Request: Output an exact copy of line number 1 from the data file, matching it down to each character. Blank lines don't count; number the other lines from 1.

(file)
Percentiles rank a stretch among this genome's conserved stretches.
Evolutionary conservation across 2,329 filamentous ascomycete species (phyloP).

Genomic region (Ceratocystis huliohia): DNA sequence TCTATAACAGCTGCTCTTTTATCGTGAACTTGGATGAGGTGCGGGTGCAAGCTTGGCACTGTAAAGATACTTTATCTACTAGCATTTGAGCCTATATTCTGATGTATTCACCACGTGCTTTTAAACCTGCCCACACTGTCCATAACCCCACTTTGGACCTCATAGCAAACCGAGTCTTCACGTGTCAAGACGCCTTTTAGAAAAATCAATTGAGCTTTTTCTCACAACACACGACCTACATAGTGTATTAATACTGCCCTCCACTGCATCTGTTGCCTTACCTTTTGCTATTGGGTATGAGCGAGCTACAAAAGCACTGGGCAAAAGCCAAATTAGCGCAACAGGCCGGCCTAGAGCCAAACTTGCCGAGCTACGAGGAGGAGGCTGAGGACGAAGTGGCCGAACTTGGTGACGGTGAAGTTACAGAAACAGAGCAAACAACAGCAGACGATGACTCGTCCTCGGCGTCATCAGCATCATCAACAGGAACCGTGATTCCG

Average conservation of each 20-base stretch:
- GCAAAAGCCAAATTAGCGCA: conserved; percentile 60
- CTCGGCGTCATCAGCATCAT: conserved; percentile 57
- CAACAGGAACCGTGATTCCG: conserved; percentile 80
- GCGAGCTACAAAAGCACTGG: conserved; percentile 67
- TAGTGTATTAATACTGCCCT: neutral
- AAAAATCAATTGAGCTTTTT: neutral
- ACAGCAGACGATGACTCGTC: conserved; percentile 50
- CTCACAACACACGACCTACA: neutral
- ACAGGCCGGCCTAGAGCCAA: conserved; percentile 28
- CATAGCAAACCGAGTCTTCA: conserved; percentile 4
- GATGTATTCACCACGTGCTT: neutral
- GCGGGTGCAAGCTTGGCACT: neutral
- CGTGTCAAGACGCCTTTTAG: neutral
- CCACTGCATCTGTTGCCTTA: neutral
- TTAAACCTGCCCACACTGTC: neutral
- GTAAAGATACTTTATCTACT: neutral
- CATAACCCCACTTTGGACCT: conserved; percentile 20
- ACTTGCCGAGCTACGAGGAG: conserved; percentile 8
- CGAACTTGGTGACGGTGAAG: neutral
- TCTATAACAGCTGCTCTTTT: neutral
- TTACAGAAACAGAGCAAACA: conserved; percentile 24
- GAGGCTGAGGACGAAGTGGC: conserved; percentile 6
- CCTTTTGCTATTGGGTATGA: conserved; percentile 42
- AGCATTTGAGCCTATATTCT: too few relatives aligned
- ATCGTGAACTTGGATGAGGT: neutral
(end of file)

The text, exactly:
Percentiles rank a stretch among this genome's conserved stretches.